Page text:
Origin: Hawaii

Lilinoe is among Hawaii’s snow goddesses. She is the younger sister of Poliahu and like her sister, a great rival of volcano goddess Pelé. The sisters are the antithesis of Pelé: spirits of snowy mountains (hence wet mountains) rather than fiery ones. Lilinoe is the spirit of dead and extinguished fires. Her name literally means “fine mist.” She is the spirit of mist and fog, which so often enshroud the mountains with which she is associated.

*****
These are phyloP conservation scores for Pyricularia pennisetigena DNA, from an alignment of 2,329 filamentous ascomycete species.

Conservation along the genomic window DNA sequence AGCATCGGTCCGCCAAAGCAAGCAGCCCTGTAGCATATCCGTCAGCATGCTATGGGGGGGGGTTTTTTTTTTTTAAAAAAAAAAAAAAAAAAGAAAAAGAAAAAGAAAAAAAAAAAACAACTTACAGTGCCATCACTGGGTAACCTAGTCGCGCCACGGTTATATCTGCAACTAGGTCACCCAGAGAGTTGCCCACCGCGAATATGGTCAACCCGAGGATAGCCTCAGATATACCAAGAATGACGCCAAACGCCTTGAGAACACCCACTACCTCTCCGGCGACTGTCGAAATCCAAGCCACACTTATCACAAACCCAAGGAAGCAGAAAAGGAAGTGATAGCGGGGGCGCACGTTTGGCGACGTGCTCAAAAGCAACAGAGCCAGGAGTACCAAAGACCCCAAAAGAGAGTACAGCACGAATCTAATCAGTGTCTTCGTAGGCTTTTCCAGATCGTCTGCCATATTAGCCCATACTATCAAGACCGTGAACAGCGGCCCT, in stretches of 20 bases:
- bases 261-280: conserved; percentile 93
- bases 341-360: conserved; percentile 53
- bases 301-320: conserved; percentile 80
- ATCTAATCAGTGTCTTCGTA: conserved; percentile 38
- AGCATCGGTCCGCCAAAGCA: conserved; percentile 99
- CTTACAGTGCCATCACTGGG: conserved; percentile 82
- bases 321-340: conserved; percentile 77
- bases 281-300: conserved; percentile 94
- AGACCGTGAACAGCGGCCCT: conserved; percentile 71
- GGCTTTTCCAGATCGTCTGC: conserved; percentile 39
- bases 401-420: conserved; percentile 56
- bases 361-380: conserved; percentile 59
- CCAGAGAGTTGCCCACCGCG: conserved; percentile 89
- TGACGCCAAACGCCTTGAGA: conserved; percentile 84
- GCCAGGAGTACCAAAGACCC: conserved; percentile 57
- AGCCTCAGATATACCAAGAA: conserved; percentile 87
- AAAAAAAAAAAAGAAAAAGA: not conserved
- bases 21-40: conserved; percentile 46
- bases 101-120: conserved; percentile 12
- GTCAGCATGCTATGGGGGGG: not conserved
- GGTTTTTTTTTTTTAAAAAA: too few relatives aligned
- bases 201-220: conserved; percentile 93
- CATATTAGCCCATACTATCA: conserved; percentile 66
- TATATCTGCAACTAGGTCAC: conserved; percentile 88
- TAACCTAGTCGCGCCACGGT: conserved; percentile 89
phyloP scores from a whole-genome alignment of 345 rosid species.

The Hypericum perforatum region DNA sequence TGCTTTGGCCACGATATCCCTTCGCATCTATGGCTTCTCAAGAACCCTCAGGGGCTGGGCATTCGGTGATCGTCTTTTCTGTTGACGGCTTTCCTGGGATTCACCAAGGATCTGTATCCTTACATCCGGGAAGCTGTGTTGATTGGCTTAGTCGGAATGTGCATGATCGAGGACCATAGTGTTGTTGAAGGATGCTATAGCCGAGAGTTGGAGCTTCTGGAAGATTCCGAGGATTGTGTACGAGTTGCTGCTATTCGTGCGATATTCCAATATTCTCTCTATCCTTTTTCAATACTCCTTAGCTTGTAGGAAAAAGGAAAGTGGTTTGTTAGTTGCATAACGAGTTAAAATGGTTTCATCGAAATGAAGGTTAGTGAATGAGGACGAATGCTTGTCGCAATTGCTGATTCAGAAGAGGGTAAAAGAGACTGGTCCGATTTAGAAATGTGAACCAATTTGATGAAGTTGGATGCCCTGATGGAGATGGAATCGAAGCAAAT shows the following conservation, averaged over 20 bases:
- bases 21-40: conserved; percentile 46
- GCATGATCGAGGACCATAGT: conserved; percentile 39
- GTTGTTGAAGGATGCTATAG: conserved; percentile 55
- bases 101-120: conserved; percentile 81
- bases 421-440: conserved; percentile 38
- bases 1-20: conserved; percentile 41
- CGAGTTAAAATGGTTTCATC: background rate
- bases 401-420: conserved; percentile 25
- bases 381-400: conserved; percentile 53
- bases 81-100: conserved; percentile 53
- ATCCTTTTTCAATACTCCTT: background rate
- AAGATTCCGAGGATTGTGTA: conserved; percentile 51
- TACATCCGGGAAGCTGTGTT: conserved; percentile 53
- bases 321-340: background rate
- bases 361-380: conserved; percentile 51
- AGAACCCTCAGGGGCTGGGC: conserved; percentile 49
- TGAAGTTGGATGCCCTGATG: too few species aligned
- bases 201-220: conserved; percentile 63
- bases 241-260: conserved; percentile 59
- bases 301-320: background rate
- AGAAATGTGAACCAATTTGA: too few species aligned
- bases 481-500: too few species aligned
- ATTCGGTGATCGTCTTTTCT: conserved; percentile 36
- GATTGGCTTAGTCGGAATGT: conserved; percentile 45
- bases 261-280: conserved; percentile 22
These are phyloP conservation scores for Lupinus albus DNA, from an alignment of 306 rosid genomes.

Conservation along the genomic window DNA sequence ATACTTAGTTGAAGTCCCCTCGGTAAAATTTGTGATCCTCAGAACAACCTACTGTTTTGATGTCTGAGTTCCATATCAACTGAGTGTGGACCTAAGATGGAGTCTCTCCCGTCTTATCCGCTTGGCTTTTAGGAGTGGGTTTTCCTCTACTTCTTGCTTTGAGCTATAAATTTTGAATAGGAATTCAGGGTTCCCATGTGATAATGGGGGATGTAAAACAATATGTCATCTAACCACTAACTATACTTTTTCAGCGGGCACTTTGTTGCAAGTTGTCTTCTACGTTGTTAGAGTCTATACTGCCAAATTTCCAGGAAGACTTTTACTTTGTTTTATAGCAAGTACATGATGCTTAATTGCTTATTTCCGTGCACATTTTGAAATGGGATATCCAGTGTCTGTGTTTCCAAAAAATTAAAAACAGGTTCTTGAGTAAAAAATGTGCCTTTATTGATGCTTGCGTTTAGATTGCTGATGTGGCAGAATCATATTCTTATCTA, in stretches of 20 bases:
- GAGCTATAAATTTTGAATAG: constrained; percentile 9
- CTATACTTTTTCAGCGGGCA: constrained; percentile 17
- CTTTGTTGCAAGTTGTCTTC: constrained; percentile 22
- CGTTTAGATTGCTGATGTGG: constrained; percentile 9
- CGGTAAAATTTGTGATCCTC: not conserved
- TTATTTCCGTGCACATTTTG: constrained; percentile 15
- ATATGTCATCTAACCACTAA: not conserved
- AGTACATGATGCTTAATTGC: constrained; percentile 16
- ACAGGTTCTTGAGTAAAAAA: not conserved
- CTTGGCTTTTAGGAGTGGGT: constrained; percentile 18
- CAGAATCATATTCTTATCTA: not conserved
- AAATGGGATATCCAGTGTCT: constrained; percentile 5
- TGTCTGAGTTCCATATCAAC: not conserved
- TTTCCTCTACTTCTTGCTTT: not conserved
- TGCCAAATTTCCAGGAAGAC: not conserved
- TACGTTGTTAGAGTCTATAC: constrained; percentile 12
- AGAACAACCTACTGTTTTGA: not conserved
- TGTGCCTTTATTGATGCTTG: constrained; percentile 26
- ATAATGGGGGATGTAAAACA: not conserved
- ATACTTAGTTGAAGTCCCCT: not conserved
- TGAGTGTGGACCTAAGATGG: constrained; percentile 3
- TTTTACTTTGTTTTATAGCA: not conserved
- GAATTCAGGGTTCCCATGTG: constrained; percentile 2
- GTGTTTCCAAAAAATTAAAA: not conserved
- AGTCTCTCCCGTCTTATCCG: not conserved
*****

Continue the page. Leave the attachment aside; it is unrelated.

She serves as Poliahu’s handmaiden and combs out her sister’s long hair daily. Lilinoe married Nana Nu’u, the mortal who survived the primordial flood. He lives in a cave on Mauna Kea, the mountain Lilinoe calls home. She may be venerated alongside her sisters but keep them apart from Pelé or else sparks will fly.

Sacred sites: Mauna Kea and Haleakala (East Maui Volcano)

Color: White

See also: Kahoupokane; Pelé; Poliahu; Waiau